In a conference call with bloggers and public interest groups on Wednesday, White House official Barry Jackson said:
This bill is $20 billion over budget, not paid for, and full of accounting gimmicks and time shifts in payments... This is not in the best interest of American Agriculture. This is not in the best interest of American taxpayers. Congress can do better than this.... This Farm Bill deserves to be vetoed, and the President will veto it.Deputy Agriculture Secretary Chuck Conner pointed out that, with current high commodity prices, farm incomes are higher than ever in recent years, so one could reduce trade-distorting subsidies without impoverishing farmers: "Now is as good a time as any for some of these reforms."
Because the Farm Bill's political support depends in part on anti-hunger and environmental groups, who might otherwise have been in favor of stronger reform to traditional row-crop subsidies, the bill includes some new funding for food assistance programs, new money for fruit and vegetable growers, some gains for the CSP conservation program, and small amounts of additional funds for some sustainable agriculture priorities.
I asked Deputy Secretary Conner whether these anti-hunger and sustainable agriculture priorities would be jeopardized if public interest groups tacitly supported a White House veto of the House-passed Farm Bill. He responded that the administration's concern is with the growth in total funding in the bill, and with the lack of reform to subsidies for rich farmers, not with specific anti-hunger or sustainable agriculture provisions. The administration would support the bill if Congress revised the row-crop subsidies by reducing trade-distorting price supports and capping payments to rich farmers, for example, while retaining the anti-hunger and environmental provisions.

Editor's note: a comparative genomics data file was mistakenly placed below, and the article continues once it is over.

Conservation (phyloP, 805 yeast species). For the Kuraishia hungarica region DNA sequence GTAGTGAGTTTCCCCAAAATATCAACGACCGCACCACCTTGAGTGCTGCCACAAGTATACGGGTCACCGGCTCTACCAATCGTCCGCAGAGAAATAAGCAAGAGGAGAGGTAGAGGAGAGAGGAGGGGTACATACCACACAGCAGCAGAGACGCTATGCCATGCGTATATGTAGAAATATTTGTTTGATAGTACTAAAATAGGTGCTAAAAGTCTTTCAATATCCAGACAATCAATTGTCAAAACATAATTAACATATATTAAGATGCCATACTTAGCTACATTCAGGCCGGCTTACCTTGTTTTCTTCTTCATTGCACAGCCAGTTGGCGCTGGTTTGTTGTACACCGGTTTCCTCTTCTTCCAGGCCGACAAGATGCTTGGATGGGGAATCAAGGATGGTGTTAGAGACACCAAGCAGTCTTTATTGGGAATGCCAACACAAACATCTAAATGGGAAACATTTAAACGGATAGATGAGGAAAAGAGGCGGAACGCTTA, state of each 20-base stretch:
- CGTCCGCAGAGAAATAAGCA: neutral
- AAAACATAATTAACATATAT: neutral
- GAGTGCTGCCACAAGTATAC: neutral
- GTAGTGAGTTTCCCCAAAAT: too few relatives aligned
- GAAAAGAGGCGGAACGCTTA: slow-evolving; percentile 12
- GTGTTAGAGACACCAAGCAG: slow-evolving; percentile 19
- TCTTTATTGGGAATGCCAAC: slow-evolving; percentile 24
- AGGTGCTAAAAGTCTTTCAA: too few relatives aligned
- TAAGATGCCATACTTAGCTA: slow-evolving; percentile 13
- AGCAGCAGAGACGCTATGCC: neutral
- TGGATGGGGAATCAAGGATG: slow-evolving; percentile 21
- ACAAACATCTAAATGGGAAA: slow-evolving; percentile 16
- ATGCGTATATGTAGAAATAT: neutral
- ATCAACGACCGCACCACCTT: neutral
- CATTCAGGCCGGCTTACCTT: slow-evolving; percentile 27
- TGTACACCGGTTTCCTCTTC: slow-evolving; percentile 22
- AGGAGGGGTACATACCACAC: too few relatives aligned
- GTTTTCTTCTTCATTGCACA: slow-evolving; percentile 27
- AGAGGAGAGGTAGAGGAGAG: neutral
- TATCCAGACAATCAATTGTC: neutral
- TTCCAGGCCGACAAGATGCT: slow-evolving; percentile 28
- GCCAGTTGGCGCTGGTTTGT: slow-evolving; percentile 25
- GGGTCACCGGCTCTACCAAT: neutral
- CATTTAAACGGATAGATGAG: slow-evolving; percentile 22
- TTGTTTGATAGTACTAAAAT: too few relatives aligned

Here is the summary by Ken Cook in the Environmental Working Group's Mulch blog:
[T]his farm bill could have gone far beyond the miserly spending increases it provides for nutrition assistance to the poor at home and abroad, conservation, farmers markets, organic food, minority farmers and other important priorities that have long been neglected or under-funded. And there would have been money left over to give taxpayers a break.
Apparently the Democratic caucus thought they were log rolling when the subsidy lobby tossed them some twigs.
In a period when crop prices and farm incomes are soaring to record levels, the continuation of bloated subsidies to the largest, most prosperous farms in the country can only be seen as a breathtaking cop-out on the part of congressional leaders.